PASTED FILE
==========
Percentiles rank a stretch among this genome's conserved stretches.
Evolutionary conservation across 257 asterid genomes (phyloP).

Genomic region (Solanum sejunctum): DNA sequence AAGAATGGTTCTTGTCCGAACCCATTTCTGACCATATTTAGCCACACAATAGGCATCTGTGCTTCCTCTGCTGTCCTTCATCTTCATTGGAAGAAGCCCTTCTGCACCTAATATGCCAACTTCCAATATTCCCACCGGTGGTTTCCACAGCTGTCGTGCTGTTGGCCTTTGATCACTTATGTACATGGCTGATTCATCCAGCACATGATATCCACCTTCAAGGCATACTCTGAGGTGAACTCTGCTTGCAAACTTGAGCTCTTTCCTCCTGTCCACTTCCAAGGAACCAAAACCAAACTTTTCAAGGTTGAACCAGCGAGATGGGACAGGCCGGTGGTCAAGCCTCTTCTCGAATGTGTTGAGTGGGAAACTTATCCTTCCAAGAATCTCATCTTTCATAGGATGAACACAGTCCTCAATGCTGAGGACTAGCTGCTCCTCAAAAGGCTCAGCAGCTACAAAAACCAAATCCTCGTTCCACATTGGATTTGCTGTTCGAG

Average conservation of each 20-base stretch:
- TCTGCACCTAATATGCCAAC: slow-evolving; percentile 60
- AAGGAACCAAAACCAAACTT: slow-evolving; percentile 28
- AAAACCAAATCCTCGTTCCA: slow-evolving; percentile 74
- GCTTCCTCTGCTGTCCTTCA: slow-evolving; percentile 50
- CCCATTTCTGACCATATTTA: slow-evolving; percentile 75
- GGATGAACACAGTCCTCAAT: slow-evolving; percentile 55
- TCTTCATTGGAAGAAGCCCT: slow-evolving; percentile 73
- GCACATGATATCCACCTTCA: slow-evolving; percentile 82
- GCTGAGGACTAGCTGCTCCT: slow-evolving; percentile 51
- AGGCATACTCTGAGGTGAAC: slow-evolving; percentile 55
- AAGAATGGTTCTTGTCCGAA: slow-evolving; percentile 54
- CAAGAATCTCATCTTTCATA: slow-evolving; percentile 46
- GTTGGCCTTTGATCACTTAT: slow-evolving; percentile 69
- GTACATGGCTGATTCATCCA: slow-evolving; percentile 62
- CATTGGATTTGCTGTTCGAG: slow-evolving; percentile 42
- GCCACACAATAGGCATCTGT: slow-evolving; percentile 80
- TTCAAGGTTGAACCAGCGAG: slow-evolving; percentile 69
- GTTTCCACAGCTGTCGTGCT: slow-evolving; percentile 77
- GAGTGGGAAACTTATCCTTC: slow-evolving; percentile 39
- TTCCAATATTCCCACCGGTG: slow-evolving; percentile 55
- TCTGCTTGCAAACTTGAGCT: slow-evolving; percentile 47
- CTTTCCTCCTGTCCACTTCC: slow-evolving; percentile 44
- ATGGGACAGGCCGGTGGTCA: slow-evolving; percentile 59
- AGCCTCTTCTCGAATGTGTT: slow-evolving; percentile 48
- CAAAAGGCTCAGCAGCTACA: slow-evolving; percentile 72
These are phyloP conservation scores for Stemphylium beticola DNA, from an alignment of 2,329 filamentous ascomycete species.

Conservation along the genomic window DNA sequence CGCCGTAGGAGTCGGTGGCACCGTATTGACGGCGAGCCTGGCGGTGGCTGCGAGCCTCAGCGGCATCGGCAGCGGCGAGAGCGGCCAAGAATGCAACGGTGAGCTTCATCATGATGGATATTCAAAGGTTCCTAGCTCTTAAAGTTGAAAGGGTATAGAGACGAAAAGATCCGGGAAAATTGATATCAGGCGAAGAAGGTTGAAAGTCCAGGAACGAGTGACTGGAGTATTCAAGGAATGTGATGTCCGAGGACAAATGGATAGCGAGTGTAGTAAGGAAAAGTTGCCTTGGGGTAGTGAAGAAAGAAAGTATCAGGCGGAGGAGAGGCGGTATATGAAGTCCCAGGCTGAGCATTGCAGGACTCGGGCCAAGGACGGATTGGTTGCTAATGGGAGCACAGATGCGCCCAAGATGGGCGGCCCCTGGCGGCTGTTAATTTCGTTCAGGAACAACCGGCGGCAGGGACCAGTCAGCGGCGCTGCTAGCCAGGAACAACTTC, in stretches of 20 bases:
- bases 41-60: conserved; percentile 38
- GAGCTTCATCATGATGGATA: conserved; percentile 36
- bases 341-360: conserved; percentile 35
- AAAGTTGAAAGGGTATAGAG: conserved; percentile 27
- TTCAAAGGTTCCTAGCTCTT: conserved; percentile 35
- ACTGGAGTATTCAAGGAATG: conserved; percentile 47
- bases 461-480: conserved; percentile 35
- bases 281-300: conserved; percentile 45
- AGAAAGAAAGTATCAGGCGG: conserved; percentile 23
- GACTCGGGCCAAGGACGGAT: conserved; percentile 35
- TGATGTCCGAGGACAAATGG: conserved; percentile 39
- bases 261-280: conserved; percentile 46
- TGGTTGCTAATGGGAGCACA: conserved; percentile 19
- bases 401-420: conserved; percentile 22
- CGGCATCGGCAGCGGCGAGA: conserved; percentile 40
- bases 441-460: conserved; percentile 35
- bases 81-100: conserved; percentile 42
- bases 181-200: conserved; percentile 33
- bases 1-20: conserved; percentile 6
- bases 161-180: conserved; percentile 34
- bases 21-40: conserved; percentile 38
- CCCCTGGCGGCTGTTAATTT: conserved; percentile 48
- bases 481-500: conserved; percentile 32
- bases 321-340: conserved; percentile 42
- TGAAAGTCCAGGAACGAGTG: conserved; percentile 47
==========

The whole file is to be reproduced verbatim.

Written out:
Percentiles rank a stretch among this genome's conserved stretches.
Evolutionary conservation across 257 asterid genomes (phyloP).

Genomic region (Solanum sejunctum): DNA sequence AAGAATGGTTCTTGTCCGAACCCATTTCTGACCATATTTAGCCACACAATAGGCATCTGTGCTTCCTCTGCTGTCCTTCATCTTCATTGGAAGAAGCCCTTCTGCACCTAATATGCCAACTTCCAATATTCCCACCGGTGGTTTCCACAGCTGTCGTGCTGTTGGCCTTTGATCACTTATGTACATGGCTGATTCATCCAGCACATGATATCCACCTTCAAGGCATACTCTGAGGTGAACTCTGCTTGCAAACTTGAGCTCTTTCCTCCTGTCCACTTCCAAGGAACCAAAACCAAACTTTTCAAGGTTGAACCAGCGAGATGGGACAGGCCGGTGGTCAAGCCTCTTCTCGAATGTGTTGAGTGGGAAACTTATCCTTCCAAGAATCTCATCTTTCATAGGATGAACACAGTCCTCAATGCTGAGGACTAGCTGCTCCTCAAAAGGCTCAGCAGCTACAAAAACCAAATCCTCGTTCCACATTGGATTTGCTGTTCGAG

Average conservation of each 20-base stretch:
- TCTGCACCTAATATGCCAAC: slow-evolving; percentile 60
- AAGGAACCAAAACCAAACTT: slow-evolving; percentile 28
- AAAACCAAATCCTCGTTCCA: slow-evolving; percentile 74
- GCTTCCTCTGCTGTCCTTCA: slow-evolving; percentile 50
- CCCATTTCTGACCATATTTA: slow-evolving; percentile 75
- GGATGAACACAGTCCTCAAT: slow-evolving; percentile 55
- TCTTCATTGGAAGAAGCCCT: slow-evolving; percentile 73
- GCACATGATATCCACCTTCA: slow-evolving; percentile 82
- GCTGAGGACTAGCTGCTCCT: slow-evolving; percentile 51
- AGGCATACTCTGAGGTGAAC: slow-evolving; percentile 55
- AAGAATGGTTCTTGTCCGAA: slow-evolving; percentile 54
- CAAGAATCTCATCTTTCATA: slow-evolving; percentile 46
- GTTGGCCTTTGATCACTTAT: slow-evolving; percentile 69
- GTACATGGCTGATTCATCCA: slow-evolving; percentile 62
- CATTGGATTTGCTGTTCGAG: slow-evolving; percentile 42
- GCCACACAATAGGCATCTGT: slow-evolving; percentile 80
- TTCAAGGTTGAACCAGCGAG: slow-evolving; percentile 69
- GTTTCCACAGCTGTCGTGCT: slow-evolving; percentile 77
- GAGTGGGAAACTTATCCTTC: slow-evolving; percentile 39
- TTCCAATATTCCCACCGGTG: slow-evolving; percentile 55
- TCTGCTTGCAAACTTGAGCT: slow-evolving; percentile 47
- CTTTCCTCCTGTCCACTTCC: slow-evolving; percentile 44
- ATGGGACAGGCCGGTGGTCA: slow-evolving; percentile 59
- AGCCTCTTCTCGAATGTGTT: slow-evolving; percentile 48
- CAAAAGGCTCAGCAGCTACA: slow-evolving; percentile 72
These are phyloP conservation scores for Stemphylium beticola DNA, from an alignment of 2,329 filamentous ascomycete species.

Conservation along the genomic window DNA sequence CGCCGTAGGAGTCGGTGGCACCGTATTGACGGCGAGCCTGGCGGTGGCTGCGAGCCTCAGCGGCATCGGCAGCGGCGAGAGCGGCCAAGAATGCAACGGTGAGCTTCATCATGATGGATATTCAAAGGTTCCTAGCTCTTAAAGTTGAAAGGGTATAGAGACGAAAAGATCCGGGAAAATTGATATCAGGCGAAGAAGGTTGAAAGTCCAGGAACGAGTGACTGGAGTATTCAAGGAATGTGATGTCCGAGGACAAATGGATAGCGAGTGTAGTAAGGAAAAGTTGCCTTGGGGTAGTGAAGAAAGAAAGTATCAGGCGGAGGAGAGGCGGTATATGAAGTCCCAGGCTGAGCATTGCAGGACTCGGGCCAAGGACGGATTGGTTGCTAATGGGAGCACAGATGCGCCCAAGATGGGCGGCCCCTGGCGGCTGTTAATTTCGTTCAGGAACAACCGGCGGCAGGGACCAGTCAGCGGCGCTGCTAGCCAGGAACAACTTC, in stretches of 20 bases:
- bases 41-60: conserved; percentile 38
- GAGCTTCATCATGATGGATA: conserved; percentile 36
- bases 341-360: conserved; percentile 35
- AAAGTTGAAAGGGTATAGAG: conserved; percentile 27
- TTCAAAGGTTCCTAGCTCTT: conserved; percentile 35
- ACTGGAGTATTCAAGGAATG: conserved; percentile 47
- bases 461-480: conserved; percentile 35
- bases 281-300: conserved; percentile 45
- AGAAAGAAAGTATCAGGCGG: conserved; percentile 23
- GACTCGGGCCAAGGACGGAT: conserved; percentile 35
- TGATGTCCGAGGACAAATGG: conserved; percentile 39
- bases 261-280: conserved; percentile 46
- TGGTTGCTAATGGGAGCACA: conserved; percentile 19
- bases 401-420: conserved; percentile 22
- CGGCATCGGCAGCGGCGAGA: conserved; percentile 40
- bases 441-460: conserved; percentile 35
- bases 81-100: conserved; percentile 42
- bases 181-200: conserved; percentile 33
- bases 1-20: conserved; percentile 6
- bases 161-180: conserved; percentile 34
- bases 21-40: conserved; percentile 38
- CCCCTGGCGGCTGTTAATTT: conserved; percentile 48
- bases 481-500: conserved; percentile 32
- bases 321-340: conserved; percentile 42
- TGAAAGTCCAGGAACGAGTG: conserved; percentile 47